When Dean Martin began broadcasting celebrity roasts in the sixties and seventies audiences got to feel like they'd been granted entry into a secret Hollywood tradition of boozy barbs and loving abuse, a cherished show business institution redolent of the Borscht Belt and the Catskills. Though cleaned up and watered down for public broadcast, these roasts presented at least the appearance of intimacy between the roasters and the people being roasted: obviously Frank Sinatra wasn't about to let anyone who wasn't part of his inner circle talk shit about him in public and walk away unharmed.
But when Comedy Central brought back roasts earlier in the decade it became blindingly apparent that the roasters were generally little more than fans of the person they were showering with comic vitriol. The roast became less of an intimate gathering amongst friends than a showcase for journeyman stand-up comedians eager to peddle their wares for a large, receptive audience. The same B and C list comedians began popping up in roast after roast and they seemed to spend as much time making jokes at each other's expense as they did lampooning the big-name celebrities in the hot seat.
What these newfangled roasters lacked in star quality they made up for in familiarity: watching a Comedy Central Roast it's easy to feel like you're part of a nomadic community of struggling joke-slingers forever angling for that big break that'll put them over the top. After some initial resistance I came to perversely relish the off-topic nature of so many of the jokes, the way comedians ignored the people they were ostensibly supposed to be mocking so they could send barbs their friends' way.
I similarly came to enjoy seeing how many variations the not-so-distinguished dais could spin out of a few tried and true comic conceits, whether it's Hugh Hefner status as a thousand-year-old man with an army of identical bleached blonde concuskanks, Pamela Anderson's super-charged libido and dearth of modesty or William Shatner's abundant failings as a thespian and human being.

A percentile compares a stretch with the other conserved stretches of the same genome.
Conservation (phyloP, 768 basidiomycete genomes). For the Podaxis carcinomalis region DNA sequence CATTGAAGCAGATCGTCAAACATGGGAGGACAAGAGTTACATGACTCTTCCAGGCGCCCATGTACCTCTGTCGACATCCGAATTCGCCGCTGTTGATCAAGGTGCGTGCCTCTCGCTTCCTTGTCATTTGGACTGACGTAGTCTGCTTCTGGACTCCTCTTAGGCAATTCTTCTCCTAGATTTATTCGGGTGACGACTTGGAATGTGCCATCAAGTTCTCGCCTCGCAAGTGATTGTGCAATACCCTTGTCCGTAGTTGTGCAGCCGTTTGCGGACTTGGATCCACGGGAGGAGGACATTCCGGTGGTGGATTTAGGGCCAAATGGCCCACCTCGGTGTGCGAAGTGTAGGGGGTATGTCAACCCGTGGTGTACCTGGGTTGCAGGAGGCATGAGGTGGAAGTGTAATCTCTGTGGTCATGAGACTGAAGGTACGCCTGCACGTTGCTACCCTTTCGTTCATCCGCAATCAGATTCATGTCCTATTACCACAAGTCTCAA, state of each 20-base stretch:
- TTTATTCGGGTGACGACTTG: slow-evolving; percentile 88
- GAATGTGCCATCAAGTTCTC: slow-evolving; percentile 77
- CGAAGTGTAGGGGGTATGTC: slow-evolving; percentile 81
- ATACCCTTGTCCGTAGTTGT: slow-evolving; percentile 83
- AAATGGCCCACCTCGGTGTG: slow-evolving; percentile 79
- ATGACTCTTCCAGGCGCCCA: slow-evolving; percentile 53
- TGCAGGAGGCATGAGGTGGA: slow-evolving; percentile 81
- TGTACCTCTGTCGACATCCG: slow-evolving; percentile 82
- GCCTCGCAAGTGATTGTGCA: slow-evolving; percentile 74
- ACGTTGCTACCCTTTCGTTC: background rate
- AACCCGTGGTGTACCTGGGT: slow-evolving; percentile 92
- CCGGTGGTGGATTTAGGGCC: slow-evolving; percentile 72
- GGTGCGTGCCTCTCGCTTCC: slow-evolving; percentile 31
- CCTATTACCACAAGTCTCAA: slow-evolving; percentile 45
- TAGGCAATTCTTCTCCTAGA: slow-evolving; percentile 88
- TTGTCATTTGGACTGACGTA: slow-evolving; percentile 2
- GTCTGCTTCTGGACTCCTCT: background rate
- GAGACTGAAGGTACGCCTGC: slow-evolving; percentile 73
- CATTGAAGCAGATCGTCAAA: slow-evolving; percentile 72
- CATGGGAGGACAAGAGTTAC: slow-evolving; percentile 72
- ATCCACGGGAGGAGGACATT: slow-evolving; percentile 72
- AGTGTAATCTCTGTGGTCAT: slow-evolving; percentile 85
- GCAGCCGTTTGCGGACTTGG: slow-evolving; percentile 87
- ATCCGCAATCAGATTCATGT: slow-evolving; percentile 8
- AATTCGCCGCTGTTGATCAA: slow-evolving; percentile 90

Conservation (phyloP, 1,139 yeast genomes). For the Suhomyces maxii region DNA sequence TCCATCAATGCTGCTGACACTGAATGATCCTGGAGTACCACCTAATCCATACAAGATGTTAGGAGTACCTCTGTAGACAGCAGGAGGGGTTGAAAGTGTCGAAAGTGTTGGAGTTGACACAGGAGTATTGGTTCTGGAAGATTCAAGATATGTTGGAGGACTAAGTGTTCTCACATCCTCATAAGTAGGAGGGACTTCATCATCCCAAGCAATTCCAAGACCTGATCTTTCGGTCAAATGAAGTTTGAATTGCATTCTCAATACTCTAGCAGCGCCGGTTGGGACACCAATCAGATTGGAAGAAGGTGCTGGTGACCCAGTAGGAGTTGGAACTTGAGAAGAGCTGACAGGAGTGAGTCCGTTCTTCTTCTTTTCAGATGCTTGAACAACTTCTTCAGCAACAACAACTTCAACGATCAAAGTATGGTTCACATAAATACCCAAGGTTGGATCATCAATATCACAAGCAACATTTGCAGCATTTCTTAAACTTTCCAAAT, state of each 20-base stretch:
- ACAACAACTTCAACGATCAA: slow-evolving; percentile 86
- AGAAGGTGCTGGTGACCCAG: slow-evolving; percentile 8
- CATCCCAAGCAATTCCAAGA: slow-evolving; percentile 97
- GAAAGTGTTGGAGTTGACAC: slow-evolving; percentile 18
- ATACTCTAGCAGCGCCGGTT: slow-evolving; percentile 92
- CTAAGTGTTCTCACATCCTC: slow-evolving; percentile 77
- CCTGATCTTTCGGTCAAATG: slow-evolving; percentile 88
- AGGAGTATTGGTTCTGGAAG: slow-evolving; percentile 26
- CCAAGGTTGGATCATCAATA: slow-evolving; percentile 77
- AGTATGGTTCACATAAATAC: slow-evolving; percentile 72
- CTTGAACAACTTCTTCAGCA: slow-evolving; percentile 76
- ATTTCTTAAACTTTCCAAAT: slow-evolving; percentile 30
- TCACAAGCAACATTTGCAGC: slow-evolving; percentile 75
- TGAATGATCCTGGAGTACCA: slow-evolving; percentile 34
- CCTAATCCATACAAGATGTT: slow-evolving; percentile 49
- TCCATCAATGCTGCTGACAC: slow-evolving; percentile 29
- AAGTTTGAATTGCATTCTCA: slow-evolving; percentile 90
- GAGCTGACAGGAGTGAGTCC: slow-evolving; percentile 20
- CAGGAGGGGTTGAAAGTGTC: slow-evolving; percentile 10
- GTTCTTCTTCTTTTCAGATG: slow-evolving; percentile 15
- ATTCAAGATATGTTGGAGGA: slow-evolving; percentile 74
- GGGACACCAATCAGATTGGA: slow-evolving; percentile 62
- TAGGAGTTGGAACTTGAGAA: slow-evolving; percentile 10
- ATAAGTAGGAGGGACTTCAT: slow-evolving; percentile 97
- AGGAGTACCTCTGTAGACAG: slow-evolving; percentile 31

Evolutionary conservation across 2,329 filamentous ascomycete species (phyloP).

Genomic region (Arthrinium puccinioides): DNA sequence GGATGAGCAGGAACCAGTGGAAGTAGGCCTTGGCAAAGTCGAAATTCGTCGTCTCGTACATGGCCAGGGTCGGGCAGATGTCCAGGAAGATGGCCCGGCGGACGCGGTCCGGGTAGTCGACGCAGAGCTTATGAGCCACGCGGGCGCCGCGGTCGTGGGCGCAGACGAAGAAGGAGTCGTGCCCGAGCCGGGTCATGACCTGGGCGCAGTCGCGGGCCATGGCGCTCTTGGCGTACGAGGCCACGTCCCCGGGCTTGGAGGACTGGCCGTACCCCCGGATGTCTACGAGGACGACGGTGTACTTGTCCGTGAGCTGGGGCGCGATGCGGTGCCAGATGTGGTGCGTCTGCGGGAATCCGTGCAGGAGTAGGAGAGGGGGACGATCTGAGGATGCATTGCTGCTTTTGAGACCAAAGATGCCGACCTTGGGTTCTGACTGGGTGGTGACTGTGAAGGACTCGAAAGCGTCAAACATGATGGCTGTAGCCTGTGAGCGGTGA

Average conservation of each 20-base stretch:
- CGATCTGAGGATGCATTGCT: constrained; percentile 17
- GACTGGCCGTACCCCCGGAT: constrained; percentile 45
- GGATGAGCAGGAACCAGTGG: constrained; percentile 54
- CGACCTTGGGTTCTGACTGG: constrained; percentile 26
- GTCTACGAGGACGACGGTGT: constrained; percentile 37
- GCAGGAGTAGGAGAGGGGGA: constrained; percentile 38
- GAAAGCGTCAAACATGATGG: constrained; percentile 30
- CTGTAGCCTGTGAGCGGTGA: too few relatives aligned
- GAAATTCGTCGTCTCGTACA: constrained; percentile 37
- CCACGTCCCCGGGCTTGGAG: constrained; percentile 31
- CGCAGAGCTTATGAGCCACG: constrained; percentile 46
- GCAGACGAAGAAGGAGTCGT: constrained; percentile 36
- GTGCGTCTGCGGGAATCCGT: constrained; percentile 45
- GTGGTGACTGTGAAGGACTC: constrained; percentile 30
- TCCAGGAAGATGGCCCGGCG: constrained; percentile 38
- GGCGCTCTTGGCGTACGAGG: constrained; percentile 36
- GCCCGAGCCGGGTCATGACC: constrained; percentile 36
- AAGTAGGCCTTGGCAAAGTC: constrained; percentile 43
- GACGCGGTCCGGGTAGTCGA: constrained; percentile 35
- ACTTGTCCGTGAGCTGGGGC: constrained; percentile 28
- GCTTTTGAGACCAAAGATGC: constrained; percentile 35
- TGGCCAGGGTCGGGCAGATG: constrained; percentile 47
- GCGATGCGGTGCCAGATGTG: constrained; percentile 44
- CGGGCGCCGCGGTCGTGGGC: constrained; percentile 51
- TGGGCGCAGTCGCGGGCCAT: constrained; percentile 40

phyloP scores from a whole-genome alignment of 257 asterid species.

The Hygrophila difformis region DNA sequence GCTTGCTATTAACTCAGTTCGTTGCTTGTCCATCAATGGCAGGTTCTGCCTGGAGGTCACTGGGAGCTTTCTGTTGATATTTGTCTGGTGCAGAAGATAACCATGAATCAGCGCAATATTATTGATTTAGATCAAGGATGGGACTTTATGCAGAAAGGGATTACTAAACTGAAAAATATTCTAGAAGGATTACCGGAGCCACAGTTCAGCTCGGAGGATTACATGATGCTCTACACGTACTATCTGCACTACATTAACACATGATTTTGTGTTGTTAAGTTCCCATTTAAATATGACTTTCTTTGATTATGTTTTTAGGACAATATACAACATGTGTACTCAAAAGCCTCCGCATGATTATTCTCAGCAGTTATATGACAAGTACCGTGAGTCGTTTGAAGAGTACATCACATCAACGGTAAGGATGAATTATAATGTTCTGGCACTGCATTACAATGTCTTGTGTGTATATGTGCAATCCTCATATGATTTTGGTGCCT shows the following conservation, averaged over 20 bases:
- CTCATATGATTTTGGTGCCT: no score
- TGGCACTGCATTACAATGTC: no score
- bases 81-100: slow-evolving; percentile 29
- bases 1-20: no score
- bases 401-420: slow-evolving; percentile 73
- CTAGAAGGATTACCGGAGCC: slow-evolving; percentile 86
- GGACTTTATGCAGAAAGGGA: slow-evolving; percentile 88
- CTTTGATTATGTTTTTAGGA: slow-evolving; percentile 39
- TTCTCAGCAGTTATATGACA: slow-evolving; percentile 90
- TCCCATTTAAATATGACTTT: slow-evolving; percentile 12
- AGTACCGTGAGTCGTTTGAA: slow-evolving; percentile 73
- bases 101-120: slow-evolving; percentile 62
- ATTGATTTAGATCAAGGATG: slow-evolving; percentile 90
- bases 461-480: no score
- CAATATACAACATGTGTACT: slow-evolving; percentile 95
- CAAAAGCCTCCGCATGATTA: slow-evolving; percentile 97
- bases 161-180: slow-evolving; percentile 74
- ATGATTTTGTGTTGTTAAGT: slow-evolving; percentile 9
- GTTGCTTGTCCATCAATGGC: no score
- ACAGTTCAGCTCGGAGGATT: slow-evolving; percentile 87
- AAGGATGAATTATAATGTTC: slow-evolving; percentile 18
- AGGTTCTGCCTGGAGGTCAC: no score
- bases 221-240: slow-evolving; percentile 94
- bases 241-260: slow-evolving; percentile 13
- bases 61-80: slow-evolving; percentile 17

These roasts provide a vital proving ground for comedians I'd never seek out on my own accord but who always kill in this context, like Greg Giraldo and Lisa Lampanelli. And though ritual and repetition fuel these affairs there's always the exhilarating possibility that a sentient train wreck like Courtney Love or Andy Dick will run amok in fascinating and/or mortifying ways. It's always interesting seeing how the roasted holds up under fire: who could have guessed that William Shatner would show up most of the professional comedians at his own roast? Also, these roasts are sometimes really fucking funny. Sometimes.
That said, I couldn't bring myself to watch the Flavor Flav roast, in part because I still want to live in a world where Flavor Flav mysteriously disappeared somewhere in the Bermuda Triangle sometime early in 2003 before he could devolve into grotesque self-parody in a series of dispiriting, soul-crushing reality shows. Past roast recipients like Drew Carey and Chevy Chase never meant shit to me: they're simple and plain. Motherfuck them and John Wayne. But Flavor Flav used to stand for something. How do you roast somebody who's already done such a bang-up job of turning himself into a sad, sick joke?